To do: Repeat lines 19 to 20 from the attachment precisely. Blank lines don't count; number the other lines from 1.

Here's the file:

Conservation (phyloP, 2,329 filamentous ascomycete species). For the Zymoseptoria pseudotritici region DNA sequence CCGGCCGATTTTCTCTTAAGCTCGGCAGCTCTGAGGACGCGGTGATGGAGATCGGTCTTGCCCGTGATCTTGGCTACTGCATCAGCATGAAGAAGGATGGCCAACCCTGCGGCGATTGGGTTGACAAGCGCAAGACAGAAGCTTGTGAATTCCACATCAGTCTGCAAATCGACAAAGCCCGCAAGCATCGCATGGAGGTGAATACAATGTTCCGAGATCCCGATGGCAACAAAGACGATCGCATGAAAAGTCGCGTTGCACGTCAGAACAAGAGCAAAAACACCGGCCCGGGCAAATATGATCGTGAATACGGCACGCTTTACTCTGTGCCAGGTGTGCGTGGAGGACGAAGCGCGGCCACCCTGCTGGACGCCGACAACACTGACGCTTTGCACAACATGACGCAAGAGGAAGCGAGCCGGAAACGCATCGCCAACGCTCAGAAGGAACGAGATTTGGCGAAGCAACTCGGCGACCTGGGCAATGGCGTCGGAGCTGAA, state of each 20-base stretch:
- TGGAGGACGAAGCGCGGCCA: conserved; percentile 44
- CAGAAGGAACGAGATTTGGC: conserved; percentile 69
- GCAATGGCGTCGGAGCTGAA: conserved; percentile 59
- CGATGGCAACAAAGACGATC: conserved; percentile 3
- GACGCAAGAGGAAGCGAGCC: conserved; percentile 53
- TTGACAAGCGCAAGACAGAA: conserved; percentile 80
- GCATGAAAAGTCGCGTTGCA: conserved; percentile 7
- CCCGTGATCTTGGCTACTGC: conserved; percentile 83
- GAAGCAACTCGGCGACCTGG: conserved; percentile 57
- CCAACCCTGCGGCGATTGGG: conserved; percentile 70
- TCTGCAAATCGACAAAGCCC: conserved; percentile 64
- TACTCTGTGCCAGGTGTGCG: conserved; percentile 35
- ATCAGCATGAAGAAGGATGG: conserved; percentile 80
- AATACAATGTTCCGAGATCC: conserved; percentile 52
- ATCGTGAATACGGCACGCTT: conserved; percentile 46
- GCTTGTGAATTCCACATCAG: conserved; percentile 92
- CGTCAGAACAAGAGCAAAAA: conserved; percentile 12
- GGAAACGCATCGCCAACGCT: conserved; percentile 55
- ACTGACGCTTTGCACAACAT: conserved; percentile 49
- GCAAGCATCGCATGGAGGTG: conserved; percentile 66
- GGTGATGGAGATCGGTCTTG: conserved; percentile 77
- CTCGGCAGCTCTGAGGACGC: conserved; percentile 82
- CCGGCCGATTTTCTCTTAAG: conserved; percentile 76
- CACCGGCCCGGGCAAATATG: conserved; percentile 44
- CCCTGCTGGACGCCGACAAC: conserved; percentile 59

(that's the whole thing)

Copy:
- GGAAACGCATCGCCAACGCT: conserved; percentile 55
- ACTGACGCTTTGCACAACAT: conserved; percentile 49